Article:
Monthly Archives: July 2013

Do you really know your major scales?

I mean, can you play your major scales in all keys all across the fretboard? If not, you might consider checking out these fingerings. And, you might also consider coming to my class on the 17th of August at 2:00. I will be teaching the major scale fingerings and showing students how to change keys without having to jump all over the fretboard as well as how to play all over the fretboard in any key.

Major scales are the building blocks for most of your other scales, chords, modes, and arpeggios. Knowing them in all keys as well as knowing how to spell them and how they are built is just critical.

If you are interested in this class please contact me for details. Otherwise, get practicing! Those major scales are important and they don’t learn themselves!


Song Structure – I Can Explain

I’m enjoying having a place to post observations about patterns I see with students. Today I am thinking about song structure. This is not something that is as simple to practice as scales or chords, but if you don’t understand song structure it is hard to play songs.

I should note that mistakes in song structure are not just common with students but also with performing musicians. People go to the chorus too soon, or too late, or they skip the bridge, sometimes on their own songs!

My method for understanding song structure is pretty simple – I listen to the tune repeatedly and write the structure down. In detail. Example – “I Can’t Explain“, by The Who. And you really must watch this video.

Intro – I bVII IV I riff is played three times – first time with just guitar, then bass and drums come in

A section – This is not a verse. Maybe it’s a pre-verse, I don’t know, but the first 8 bars after the intro never happen again. The I bVII IV I riff is played three times, then the fourth time the IV chord is replaced with a V chord. Missing that V chord is easy. Hitting it is easy too, if you know it’s coming.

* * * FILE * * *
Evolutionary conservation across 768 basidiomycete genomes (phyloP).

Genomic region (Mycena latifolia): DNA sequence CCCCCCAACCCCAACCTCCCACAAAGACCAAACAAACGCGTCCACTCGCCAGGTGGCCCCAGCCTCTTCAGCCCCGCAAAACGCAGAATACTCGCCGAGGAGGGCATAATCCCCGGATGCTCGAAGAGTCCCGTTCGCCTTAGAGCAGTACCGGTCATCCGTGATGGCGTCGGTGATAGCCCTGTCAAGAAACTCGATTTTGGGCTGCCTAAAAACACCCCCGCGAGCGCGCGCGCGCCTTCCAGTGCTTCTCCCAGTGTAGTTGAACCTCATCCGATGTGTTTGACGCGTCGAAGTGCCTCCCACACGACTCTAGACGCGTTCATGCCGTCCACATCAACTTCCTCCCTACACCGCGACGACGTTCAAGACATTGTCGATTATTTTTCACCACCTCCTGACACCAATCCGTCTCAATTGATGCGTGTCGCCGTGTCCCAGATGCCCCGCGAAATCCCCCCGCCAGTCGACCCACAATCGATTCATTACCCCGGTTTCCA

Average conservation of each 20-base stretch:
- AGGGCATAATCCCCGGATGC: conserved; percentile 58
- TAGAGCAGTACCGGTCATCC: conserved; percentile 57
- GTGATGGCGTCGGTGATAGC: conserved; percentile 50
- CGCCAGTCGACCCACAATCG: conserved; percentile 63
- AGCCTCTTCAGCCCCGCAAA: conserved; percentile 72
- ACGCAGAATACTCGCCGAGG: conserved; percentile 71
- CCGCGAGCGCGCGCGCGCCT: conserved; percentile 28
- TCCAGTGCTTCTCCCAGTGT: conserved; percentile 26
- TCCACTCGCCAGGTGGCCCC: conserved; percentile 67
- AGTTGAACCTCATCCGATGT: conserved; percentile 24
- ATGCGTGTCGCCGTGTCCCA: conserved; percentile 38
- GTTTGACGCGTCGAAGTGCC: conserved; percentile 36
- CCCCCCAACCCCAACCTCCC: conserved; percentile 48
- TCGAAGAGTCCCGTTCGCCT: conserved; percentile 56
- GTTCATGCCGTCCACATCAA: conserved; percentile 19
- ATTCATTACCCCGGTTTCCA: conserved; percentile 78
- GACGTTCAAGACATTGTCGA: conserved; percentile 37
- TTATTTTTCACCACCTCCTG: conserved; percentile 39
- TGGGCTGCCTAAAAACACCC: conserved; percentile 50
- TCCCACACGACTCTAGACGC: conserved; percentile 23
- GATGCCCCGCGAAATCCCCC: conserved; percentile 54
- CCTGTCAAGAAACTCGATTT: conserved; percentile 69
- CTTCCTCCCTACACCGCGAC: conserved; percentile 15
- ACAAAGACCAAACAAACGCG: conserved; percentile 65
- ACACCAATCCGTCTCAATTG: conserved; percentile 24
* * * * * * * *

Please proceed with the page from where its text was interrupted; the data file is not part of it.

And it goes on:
B section – this is just the main riff played twice with some background singing. It happens after the chorus as well.

The rest of the song follows a Verse, Chorus, Solo, Verse, Chorus, Solo, outro form

The verse is 8 bars long – three times through the main riff and then the syncopated “I know what it means but…” lyric (chords are I, bVII, V)

The Chorus is really short – 4 bars (I vi IV V) followed by 4 bars of the main verse riff – the B section.

The first solo is only 4 bars long. The second solo is twice as long.

The outro is basically a doubled B section with a syncopated ending.

The overall structure of the tune is

Intro, A, B, | Vs, Ch, B, Solo, | Vs, Ch, B, Longer Solo, | Outro

Spending some time thinking about song structure is good for you. It will help keep you from going to the wrong part of the song, and it might also help your songwriting. Especially if you know lots of tunes with different types of structures.

Chords – Know Your Basics

I have noticed that a number of my students have learned their basic open chords, but have then moved on to play lots of songs with power chords or seventh chords and have forgotten them. I’ll probably do a number of posts on basics because, obviously, everything flows from your basic scales, chords and arpeggios. So, here is a sheet with the nine basic chords.

A few notes:

Start with Emin. It’s the easiest If you are not sure how to read a chord diagram, go here.

After Emin, try E, then Amin. D, A, and C are relatively easy. G should be learned with the fingering that I have put on the diagram. I know that some people teach it without the pinky, but it’s easier in the long run to learn it with the 2nd, 3rd, and 4th fingers because you can get to this fingering more quickly from C, D, F, and Emin, all of which are chords that commonly hang out with G. Dmin is not so tough. F can be a bit tricky so don’t feel bad if it kicks your butt. In fact, get used to it. Guitar kicks your butt every single day.

You need to know these basic chords no matter what you want to play. Who is your favorite guitar player? I guarantee you that person knows how to play a simple G chord.

Also, it’s really good to know how to spell these chords. Major triads have a root, a third, and a fifth (examples – C is spelled C E G and A is spelled A C# E). Minor triads have a root, a flat third, and a fifth (examples – Amin is spelled A C E and Emin is spelled E G B). Memorize these nine chords and you will be on your way to understanding the other chords you’ll be encountering later.